My favourite Blyton covers part one


Having done some posts on the worst and most misleading covers lately I thought it was time to balance that out with a celebration of some of the covers that I love.

I’m not going to rank them in order, and I’ve tried to keep to a reasonable number of covers because we all know that I could just pick everything Soper ever did.

I learned a few things about my preferences while doing this, hence the slightly odd headings. I mean we all knew that I prefer the early/original covers but who knew I loved covers with either water, primary colours, or both?


Eileen Soper

I’ll start with Soper – and there are quite a few of hers but I think I have been quite restrained because she did do an awful lot more than I’ve picked out.

OK, so Famous Fives first.

I’ve always appreciated her work on the Famous Five covers but not having a lot of the dustjackets myself I’ve actually overlooked all the additional details on the spine and the back. I usually just use the fronts of the covers on the blog as well.

But as you can see the second edition covers have not only the attractive front cover (here Five on a Treasure Island was chosen for the tantalising view of Kirrin Island and the wreck) but also another illustration on the spine and headshots of the Five on the back.

The list of the rest of my favourite Famous Five covers is interesting because it shows that my favourite covers and my favourite books from the series don’t align all that well.

For example Five on a Secret Trail, Five Have Plenty of Fun and Five Go Off to Camp are in my bottom seven, whilst my top two don’t feature in this covers list.

I chose Secret Trail because the colours are appealing (see primary colours, below) and I love the detail of the rope around Julian’s waist. The colours on Plenty of Fun are also attractive and I love the vignette on the back of the children swimming. And Camp I chose as it’s so atmospheric and who wouldn’t choose a spook train?

The other two I like are Five Get Into a Fix with George and Dick frozen in that moment of fun before they plummet into the snow, and Five Go To Demon’s Rocks with the lighthouse in the background, that mix of red, blue and yellow I seem to find so irresistible and of course the sea in the background.

Aside from her work on the Famous Five series, though, there are some real beauties. This one from More Adventures on Willow Farm shows how Soper has made use of the entire of the dustjacket to create a stunning wrap around scene from the farm. The front cover alone is attractive but when you open it out like there’s just so much more to see. I love the gambolling lambs (or are they kids, I must re-read the book!) and all the other details she has packed in.

A similar farmhouse and bridge appear on the equally lovely cover for I’ll Tell You A Story (and I’ll Tell You Another Story which reuses the same artwork).

Another perfect example of a wraparound scene on a dustjacket is from The Wonderful Carpet and Other Stories. At the risk of not sounding like myself, this one’s just so pretty and I love the little scenes inside the bubbles.

The two covers Soper did for the Secret Seven prequels make me wish that she had done the whole series.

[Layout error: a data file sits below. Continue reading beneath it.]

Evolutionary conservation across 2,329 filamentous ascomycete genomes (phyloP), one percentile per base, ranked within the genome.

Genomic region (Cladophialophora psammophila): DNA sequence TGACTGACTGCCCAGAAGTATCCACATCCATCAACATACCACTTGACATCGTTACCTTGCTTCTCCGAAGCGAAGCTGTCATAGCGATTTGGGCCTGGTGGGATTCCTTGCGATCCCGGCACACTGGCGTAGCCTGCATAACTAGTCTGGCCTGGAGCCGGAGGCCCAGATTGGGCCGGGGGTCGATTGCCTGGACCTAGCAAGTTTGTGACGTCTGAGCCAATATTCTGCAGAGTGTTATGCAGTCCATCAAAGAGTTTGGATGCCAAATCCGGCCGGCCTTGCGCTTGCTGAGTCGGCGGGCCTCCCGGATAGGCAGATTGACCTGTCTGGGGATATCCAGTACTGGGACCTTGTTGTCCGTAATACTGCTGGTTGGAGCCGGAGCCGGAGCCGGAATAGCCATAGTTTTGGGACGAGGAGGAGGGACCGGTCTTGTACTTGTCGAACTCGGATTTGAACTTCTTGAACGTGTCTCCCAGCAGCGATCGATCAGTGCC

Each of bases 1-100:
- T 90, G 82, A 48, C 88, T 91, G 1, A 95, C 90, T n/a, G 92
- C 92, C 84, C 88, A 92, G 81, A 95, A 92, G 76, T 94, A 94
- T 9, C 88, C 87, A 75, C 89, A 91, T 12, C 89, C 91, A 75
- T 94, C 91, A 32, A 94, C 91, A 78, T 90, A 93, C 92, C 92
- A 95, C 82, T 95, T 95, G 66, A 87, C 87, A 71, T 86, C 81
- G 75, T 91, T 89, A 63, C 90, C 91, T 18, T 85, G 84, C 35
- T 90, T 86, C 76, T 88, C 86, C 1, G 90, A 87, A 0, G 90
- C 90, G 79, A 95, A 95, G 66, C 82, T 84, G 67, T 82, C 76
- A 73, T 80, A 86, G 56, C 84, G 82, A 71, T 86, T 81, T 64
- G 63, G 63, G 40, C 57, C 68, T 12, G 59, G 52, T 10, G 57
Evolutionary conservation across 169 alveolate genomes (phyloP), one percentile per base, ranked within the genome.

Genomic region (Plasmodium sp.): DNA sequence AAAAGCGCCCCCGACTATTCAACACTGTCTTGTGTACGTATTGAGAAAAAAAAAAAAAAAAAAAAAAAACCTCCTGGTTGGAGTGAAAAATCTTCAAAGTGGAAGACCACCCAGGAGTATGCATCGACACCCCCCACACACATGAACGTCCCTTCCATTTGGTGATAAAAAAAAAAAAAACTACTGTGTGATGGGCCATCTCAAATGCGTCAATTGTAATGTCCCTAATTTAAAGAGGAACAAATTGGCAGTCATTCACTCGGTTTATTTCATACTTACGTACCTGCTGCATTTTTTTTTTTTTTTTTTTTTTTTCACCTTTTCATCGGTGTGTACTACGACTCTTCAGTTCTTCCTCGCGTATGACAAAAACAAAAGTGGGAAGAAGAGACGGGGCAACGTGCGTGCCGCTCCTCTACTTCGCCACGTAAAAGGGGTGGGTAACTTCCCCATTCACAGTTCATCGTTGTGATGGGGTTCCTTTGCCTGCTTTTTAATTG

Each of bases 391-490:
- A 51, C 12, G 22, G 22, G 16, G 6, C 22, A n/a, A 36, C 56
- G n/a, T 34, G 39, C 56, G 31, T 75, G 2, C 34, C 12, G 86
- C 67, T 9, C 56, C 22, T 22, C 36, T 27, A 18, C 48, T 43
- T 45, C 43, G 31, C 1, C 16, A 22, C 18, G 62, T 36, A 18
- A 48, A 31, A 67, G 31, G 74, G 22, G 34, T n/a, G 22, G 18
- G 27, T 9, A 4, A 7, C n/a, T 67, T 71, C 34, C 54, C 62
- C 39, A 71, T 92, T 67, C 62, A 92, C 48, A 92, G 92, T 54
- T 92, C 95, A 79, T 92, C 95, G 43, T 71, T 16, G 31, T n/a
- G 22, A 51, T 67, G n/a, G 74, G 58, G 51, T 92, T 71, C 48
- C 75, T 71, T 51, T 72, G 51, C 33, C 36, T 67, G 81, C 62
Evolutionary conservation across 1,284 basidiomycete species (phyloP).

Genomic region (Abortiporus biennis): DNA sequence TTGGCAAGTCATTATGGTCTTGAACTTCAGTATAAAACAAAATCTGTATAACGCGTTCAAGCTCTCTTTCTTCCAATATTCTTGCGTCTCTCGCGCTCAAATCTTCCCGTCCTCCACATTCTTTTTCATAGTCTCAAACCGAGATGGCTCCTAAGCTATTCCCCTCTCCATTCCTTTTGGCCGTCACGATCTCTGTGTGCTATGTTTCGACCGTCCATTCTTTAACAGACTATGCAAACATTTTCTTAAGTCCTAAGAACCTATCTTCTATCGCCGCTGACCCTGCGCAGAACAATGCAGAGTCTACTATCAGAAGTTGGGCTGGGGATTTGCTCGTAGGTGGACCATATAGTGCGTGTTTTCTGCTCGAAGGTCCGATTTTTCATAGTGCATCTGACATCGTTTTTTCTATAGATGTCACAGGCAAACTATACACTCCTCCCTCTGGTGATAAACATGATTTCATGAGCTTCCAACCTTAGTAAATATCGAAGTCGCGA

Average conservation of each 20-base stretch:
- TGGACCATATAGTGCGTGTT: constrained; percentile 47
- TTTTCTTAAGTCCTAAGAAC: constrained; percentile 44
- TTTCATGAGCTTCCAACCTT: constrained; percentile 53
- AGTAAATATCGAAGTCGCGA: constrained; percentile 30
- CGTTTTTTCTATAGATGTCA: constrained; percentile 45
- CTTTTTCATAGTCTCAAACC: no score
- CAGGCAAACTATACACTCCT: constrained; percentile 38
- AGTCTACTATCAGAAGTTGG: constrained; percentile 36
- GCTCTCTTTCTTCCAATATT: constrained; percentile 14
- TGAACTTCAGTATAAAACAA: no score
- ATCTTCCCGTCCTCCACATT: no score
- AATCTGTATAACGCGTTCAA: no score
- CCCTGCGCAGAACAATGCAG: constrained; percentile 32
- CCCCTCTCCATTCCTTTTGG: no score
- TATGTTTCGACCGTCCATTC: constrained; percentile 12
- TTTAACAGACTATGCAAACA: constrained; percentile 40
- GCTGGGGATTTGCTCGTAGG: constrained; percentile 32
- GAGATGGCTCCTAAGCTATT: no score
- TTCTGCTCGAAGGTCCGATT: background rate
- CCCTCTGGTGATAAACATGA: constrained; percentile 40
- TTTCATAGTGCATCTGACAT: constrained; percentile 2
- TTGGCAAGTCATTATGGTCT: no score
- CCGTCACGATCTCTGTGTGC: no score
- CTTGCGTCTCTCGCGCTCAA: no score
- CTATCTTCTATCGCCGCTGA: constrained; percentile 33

I love how Scamper is always just that bit behind them, hidden on the back cover!


Primary Colours

A recurring theme was covers I seemed to choose based on not a lot more than an attractive mix of colours, namely red, blue and yellow.

While I like all of Tresilian’s Adventure Series covers my favourites are the Thames one for The Valley of Adventure followed by The Sea of Adventure.

Notice the bold colours the children are wearing, plus both have water in them which something else I appear to be drawn to!

This edition of The Rockingdown Mystery is actually the third, and to me, far more attractive than the first two. Again notice the prominent reds and yellows in the text and clothes and the blue of the sky.

rockingdown mystery

Two that take primary colours to the extreme are two of the Mary Pollock books. The third edition of The Children of Kidillin in particular is bright to the point of almost garishness and yet I find it really striking and a joy to look at. The sky is yellow, the heather is red, but I would happily frame this and put it on my wall.

Mischief at St Rollo’s, meanwhile, is almost tame in comparison.


This was supposed to be a quick and easy post throwing together some nice covers. As it turns out, however, there are so many that even this first 16 have taken me ages. I have at least 20 more so I’ll save them for another day!

Which are your favourite covers?

 

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4 Responses to My favourite Blyton covers part one

  1. Suzy Howlett says:

    Once again, your post has made me smile. Great choices, thank you!

    Like

  2. chrissie777 says:

    Fiona, thank you for a lovely post!

    Like

  3. Dale Vincero, Brisbane Australia says:

    “Five Have a Wonderful Time” would have to be my favourite FF front cover.
    Thanks for the article, Fiona.

    Like

  4. The cover of ‘The Wonderful Carpet and Other Stories’ is so evocative of the 1939 movie ‘The Wizard of Oz’, with Dorothy sitting with Toto (in this image, a rabbit) in the wide, flat field of flowers, in Oz; the image of Glinda, the Witch of the South, riding overhead in her bubble; and the ‘Wonderful’ wizard of Oz referenced in the title (‘The Wonderful Carpet’). It’s not hard to see that this 1953 cover, easily my favourite, has been strongly influenced by the 1939 movie.

    Like

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